Journalist: How much of an impact would that have on Gladstone—that Port continuing to grow?
Matt Burnett: It'll be huge. We want to diversify our economy and the Port is key to diversifying that economy. So, the Gladstone region is grown and it started because of the Port. The City started off with the meatworks at QAL and then—where QAL was now, and the City has continued to grow because of the Port. We are the Port City to the world and without the port we probably wouldn't be the community or the city we are now. So, while we continue to grow port we'll grow our City; we grow the city we grow the region; and we grow the region we grow Central Queensland.
Journalist: And how long will that actually take—that stage two?
Matt Burnett: That'll be up to the Queensland Department of Main Roads, but I haven't got a timeline on that. If you let Council build it, we'll start building tomorrow.
Journalist: Have you spoken Mark Bailey about it at all?
Matt Burnett: Over the years, absolutely. Mark Bailey is well aware of this and he knows what the priority is, he's—obviously with his involvement in the Port as well, so he is well aware of how important this project is. And I'm sure that not only would the Deputy PM and Ken be on the phone to him but I'll be on the phone to Bailey as soon as I leave here, say: when can we start jobs, mate? We need to get this on the road and we need to make sure that this is happening straight away.
Journalist: This question's more for Ken. So, ahead of the 2016 election you said you were unable to commit to the $100 million upgrade because you were waiting on an updated report at the time from Transport and Main Roads. Did you ever receive that report?
Ken O'Dowd: That's something that Peter Masters and the Committee have been working on. I haven't seen the final project as yet but it's well in the pipeline. The Port Authority is involved in this, the Council are involved, and the trucking companies. There's a lot of work to be done there to get it right. And the route has changed a bit over the last three years. Not quite shovel-ready then. It's not quite shovel-ready yet, but as Matt said: we'll get the main roads and the Queensland Government on board ASAP and get the project underway. So, we've virtually decided on the route, so now it's just up to costing, scoping and planning and then I think there's got to be some land taken off the railroad here—I don't know whether that's still the case, Peter? But there's those negotiations. Now the money's there they can get on with the final planning.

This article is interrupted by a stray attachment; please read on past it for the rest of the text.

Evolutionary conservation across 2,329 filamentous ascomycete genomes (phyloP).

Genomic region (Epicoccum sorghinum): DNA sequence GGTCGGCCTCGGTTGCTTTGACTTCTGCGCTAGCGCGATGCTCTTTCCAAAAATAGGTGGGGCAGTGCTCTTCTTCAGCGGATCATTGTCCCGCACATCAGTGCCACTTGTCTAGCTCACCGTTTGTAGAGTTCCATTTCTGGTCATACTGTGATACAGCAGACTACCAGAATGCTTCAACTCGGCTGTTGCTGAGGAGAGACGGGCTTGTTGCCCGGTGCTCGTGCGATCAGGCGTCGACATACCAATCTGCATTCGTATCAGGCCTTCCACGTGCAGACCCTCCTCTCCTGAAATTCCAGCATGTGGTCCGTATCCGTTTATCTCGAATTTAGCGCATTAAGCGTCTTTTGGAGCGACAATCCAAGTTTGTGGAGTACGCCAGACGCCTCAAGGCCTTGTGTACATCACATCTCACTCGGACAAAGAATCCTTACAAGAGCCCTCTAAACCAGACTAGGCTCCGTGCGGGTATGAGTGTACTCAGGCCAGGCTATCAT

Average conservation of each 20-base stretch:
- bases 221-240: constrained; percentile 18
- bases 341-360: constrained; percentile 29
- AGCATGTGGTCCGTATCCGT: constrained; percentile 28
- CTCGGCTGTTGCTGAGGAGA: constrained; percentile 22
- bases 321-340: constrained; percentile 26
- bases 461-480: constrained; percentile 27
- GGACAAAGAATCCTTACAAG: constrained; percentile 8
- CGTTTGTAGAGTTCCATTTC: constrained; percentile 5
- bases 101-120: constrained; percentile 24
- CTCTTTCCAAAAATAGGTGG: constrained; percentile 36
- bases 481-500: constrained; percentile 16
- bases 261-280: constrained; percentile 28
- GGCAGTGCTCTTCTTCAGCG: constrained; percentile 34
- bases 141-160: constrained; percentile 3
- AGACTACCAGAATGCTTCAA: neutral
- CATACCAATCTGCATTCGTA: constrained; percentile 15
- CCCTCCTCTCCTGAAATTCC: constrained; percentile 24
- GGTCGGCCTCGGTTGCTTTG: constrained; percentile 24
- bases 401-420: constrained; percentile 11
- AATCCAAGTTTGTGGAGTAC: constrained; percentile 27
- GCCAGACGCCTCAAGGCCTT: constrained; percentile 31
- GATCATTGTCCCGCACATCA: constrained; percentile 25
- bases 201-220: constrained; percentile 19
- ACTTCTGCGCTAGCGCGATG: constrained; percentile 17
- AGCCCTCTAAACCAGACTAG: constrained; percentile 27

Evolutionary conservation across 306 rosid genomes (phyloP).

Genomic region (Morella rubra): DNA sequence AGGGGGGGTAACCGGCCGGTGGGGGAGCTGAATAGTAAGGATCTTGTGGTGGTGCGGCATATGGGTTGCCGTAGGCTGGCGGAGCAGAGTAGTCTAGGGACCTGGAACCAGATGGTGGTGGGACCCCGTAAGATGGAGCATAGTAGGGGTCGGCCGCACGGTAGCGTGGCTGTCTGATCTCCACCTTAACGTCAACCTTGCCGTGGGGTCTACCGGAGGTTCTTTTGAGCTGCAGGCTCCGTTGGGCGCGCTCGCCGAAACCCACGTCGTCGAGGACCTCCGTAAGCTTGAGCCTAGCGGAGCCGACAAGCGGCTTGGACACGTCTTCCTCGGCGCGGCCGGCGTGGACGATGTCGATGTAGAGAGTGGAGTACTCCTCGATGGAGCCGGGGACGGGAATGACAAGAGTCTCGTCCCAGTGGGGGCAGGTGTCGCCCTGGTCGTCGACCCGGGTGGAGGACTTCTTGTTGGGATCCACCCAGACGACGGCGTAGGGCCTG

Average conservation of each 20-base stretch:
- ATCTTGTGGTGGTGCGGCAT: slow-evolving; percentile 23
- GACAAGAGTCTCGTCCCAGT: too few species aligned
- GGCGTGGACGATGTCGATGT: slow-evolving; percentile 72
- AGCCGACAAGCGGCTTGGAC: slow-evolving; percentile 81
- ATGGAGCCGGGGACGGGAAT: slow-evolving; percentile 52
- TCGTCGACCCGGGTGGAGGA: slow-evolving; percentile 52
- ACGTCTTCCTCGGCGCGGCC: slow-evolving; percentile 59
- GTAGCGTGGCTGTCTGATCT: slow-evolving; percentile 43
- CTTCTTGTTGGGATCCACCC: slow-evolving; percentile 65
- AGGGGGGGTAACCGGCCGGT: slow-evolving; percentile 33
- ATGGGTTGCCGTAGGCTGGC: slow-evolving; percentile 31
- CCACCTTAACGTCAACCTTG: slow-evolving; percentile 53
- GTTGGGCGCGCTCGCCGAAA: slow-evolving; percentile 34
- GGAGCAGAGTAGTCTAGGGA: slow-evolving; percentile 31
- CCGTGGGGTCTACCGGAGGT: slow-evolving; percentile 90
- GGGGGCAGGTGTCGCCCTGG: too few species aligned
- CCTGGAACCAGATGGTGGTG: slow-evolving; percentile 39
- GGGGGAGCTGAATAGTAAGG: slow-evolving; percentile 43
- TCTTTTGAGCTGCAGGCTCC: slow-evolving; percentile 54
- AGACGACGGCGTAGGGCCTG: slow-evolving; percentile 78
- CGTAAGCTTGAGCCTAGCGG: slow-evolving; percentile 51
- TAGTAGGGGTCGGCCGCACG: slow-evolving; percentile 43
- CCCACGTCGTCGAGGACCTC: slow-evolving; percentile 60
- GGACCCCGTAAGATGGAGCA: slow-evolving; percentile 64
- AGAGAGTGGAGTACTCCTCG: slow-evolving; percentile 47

Michael McCormack: I'll just make one more quick comment. Later today the Attorney General for Australia, Christian Porter, will be making some remarks about what the Commonwealth intends to do as far as vegan activism is concerned. We need now for the States to not just talk the talk but walk the walk with us. These activists have damaged the reputation of Australia. These activists have impeded upon the rights of Australian farmers. Our Australian farmers do the right thing. Our Australian farmers are the best environmentalists, are the best animal welfare people, are the best at looking after our lands, our rivers, and they don't deserve to have their properties trespassed upon in the middle of the night, early in the morning, or at any time by these activists—these vegan activists. I'd like to get their addresses and announce it to all Australians so that they could as well know what it's like to have their privacy intruded upon. There's nothing worse, and I've had the experience of having people break into my house and steal everything I own, and it's not nice. You feel invaded. You feel intruded upon. You feel as though your privacy has been taken away. Well that's what the farmers endured earlier this week. Our farmers, particularly Queensland farmers, have already endured enough this year and in previous years with the drought, with the cyclonic floods in North Queensland and fires. They do not need vegan activists intruding upon them. These vegan activists should be locked up and for a long time. The Commonwealth Attorney General Chris Porter will be making some announcements later on in the day about what we intend to do as a Federal Government to ensure that farmers' rights are protected. I encourage people to have a good, long, hard listen to what he has to say. And I look forward to sitting down at lunch time and having a good steak with tomato sauce.
Thank you very much.